Trails of smoke form an ever-changing black flag in this video footage, created by Irish artist John Gerrard to highlight the threat posed by increasing levels of carbon dioxide in the earth's atmosphere.
The film suggests that the flag is a real installation – but it is actually a lifelike virtual simulation.
It was broadcast on a large screen in the courtyard of London's Somerset House for a week, to coincide with Earth Day back in April.
The setting for the project is Spindletop, a vast oil field discovered in Texas at the start of the 20th century. As the home of the Lucas gusher, which initially produced around 100,000 barrels of oil per day, the site has become synonymous with the Texas oil boom.
Today it is hard to imagine that this site, which is now completely barren, was once a highly valuable piece of real estate.
Gerrard's film, called Western Flag, aims to highlight the contrast between then and now.
"One of the greatest legacies of the 20th century is not just population explosion or better living standards, but vastly raised carbon dioxide levels in the atmosphere," said the artist.
"A new flag attempts to give this invisible gas, this international risk, an image, a way to represent itself. I like to think of it as a flag for a new kind of world order."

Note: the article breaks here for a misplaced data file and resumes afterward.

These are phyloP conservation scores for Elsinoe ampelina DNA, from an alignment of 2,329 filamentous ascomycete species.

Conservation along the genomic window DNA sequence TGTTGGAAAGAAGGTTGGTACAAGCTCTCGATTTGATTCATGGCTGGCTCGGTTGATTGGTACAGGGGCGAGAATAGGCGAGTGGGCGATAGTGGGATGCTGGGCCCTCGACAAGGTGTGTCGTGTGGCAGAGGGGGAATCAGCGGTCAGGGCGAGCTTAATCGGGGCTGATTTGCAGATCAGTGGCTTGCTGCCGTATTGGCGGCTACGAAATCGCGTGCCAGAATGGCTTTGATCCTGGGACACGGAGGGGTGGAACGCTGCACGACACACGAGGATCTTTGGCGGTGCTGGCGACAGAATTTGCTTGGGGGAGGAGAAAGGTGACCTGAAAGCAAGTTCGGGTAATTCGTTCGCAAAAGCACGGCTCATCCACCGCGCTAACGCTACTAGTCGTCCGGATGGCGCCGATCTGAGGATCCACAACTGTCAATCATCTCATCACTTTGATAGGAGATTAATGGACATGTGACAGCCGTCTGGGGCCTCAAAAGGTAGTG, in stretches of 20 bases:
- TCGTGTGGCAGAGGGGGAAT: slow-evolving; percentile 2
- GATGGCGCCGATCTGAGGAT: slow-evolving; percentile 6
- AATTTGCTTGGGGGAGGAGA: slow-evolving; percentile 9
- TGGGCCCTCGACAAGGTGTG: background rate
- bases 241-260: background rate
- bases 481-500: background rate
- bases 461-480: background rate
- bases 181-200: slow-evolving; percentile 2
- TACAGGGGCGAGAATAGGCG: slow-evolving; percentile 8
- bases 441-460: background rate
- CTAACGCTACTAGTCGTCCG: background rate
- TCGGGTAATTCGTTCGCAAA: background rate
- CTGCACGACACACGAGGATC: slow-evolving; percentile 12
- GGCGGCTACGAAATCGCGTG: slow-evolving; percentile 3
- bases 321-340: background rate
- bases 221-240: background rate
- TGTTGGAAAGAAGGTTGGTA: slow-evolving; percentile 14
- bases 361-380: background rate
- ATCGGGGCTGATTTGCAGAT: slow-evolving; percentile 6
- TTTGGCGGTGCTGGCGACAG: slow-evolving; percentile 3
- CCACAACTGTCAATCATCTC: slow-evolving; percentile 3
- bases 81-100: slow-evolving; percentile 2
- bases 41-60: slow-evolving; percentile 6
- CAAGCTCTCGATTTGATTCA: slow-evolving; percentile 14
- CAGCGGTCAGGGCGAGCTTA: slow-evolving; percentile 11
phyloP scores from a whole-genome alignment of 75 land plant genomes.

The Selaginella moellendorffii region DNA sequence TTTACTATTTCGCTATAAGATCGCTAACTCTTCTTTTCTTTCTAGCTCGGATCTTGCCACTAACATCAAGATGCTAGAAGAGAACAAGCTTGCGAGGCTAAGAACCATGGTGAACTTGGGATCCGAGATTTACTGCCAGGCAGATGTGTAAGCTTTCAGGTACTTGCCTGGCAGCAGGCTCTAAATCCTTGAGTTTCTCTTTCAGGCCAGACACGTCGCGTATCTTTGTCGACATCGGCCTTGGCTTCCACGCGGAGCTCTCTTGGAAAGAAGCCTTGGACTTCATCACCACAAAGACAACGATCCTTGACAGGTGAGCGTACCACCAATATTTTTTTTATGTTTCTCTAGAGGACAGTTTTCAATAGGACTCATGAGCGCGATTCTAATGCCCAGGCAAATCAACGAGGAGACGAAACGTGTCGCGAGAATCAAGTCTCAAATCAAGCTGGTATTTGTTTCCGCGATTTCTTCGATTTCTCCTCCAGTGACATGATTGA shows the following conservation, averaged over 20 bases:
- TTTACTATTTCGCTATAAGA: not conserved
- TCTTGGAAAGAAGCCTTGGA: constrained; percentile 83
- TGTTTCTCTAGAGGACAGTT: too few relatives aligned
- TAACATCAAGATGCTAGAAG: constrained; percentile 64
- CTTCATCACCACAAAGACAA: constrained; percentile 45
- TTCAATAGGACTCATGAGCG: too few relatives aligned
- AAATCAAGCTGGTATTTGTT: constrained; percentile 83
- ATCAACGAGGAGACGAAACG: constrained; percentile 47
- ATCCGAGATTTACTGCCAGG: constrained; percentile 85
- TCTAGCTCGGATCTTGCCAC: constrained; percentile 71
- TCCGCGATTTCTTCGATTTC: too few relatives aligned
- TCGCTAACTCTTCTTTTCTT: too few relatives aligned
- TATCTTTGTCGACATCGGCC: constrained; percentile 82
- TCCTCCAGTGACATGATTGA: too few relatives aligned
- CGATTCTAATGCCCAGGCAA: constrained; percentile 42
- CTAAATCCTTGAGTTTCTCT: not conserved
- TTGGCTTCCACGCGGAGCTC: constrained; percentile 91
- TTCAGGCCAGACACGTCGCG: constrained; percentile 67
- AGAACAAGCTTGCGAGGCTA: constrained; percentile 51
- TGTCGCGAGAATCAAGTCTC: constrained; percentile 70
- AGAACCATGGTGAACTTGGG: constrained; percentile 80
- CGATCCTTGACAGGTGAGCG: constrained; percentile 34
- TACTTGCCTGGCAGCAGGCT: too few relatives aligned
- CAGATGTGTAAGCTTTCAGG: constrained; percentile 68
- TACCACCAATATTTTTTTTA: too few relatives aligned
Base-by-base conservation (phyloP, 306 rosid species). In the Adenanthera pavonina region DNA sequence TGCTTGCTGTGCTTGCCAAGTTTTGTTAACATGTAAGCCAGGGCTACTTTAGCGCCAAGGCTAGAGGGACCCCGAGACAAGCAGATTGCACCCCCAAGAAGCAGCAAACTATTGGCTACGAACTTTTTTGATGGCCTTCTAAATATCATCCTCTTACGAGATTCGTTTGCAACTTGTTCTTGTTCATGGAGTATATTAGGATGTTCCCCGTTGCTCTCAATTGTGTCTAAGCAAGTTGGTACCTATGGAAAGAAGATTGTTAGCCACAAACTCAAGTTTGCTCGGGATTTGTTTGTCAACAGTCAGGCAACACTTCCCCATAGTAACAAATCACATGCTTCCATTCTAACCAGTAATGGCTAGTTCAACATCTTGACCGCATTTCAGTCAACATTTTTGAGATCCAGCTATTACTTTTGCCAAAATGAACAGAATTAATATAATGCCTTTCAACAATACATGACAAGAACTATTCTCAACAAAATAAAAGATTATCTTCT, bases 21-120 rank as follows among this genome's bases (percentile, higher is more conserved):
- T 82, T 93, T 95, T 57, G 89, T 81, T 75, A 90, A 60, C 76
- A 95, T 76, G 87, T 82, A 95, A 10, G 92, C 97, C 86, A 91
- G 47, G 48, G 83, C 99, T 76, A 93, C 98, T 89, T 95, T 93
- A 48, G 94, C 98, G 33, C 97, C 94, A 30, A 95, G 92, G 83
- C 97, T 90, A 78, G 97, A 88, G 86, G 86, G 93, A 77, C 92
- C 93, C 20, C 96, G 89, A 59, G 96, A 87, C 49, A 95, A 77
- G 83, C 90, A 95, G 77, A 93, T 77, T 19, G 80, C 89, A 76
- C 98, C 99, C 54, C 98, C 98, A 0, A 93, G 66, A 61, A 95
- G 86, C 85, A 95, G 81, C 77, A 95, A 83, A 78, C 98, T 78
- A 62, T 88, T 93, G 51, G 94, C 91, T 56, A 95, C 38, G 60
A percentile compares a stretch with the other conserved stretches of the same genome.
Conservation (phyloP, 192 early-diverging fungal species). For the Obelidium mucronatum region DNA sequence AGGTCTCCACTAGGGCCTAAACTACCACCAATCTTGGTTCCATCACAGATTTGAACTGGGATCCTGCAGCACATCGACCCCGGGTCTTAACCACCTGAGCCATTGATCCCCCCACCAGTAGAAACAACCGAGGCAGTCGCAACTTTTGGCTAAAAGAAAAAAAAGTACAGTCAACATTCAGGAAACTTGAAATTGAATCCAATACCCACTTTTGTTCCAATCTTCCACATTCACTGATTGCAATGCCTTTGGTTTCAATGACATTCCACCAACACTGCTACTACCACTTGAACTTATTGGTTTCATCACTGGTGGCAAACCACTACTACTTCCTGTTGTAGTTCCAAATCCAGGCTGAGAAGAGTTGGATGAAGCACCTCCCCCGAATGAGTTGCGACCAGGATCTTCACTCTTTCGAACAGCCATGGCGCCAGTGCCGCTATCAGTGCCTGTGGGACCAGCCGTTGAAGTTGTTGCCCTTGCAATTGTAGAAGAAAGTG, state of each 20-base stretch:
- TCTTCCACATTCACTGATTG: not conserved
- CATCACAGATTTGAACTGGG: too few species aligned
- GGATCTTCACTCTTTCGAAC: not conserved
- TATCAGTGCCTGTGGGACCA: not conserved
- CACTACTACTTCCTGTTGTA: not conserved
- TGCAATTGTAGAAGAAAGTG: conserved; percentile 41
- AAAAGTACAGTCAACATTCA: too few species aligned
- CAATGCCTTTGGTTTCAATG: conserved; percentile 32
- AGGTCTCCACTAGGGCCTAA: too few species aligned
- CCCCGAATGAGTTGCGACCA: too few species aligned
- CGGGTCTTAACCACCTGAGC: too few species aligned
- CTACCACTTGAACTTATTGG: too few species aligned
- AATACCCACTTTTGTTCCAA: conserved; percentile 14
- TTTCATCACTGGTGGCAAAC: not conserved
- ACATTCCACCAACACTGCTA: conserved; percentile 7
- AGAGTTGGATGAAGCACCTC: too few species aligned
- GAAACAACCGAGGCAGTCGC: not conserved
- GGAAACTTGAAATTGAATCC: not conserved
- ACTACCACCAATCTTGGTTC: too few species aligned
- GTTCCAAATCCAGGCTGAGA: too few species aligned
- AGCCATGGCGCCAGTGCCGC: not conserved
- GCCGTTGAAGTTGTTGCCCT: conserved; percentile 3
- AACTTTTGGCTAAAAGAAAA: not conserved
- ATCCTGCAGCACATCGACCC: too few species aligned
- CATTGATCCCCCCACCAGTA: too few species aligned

Gerrard used real-time computer graphics to create the simulation. It is technically a piece of software, built by converting a comprehensive photographic survey of the site into computer code.
Then, for the duration of the broadcast, the constructed scene was constantly updated using the latest photographic recordings. Live information was fed through by a computer at a rate of 50 frames per second – meaning the view was true to life at every moment.
As a result, viewers were able to watch the sun rising and setting at precisely the right times, and to observe the changing levels of light and shadow across the day.
To match, the simulated flag – a slender pole with seven smoke spouts – didn't repeat itself at any point during the broadcast, in order to be as realistic as possible.
The project is the latest in a series of virtual worlds created by Gerrard, who is based in both Dublin and Vienna, but the first the artist has presented outside of a gallery.
Not only was it viewed by visitors to Somerset House, it was also aired on UK television, on Channel Four, on 22 April 2017.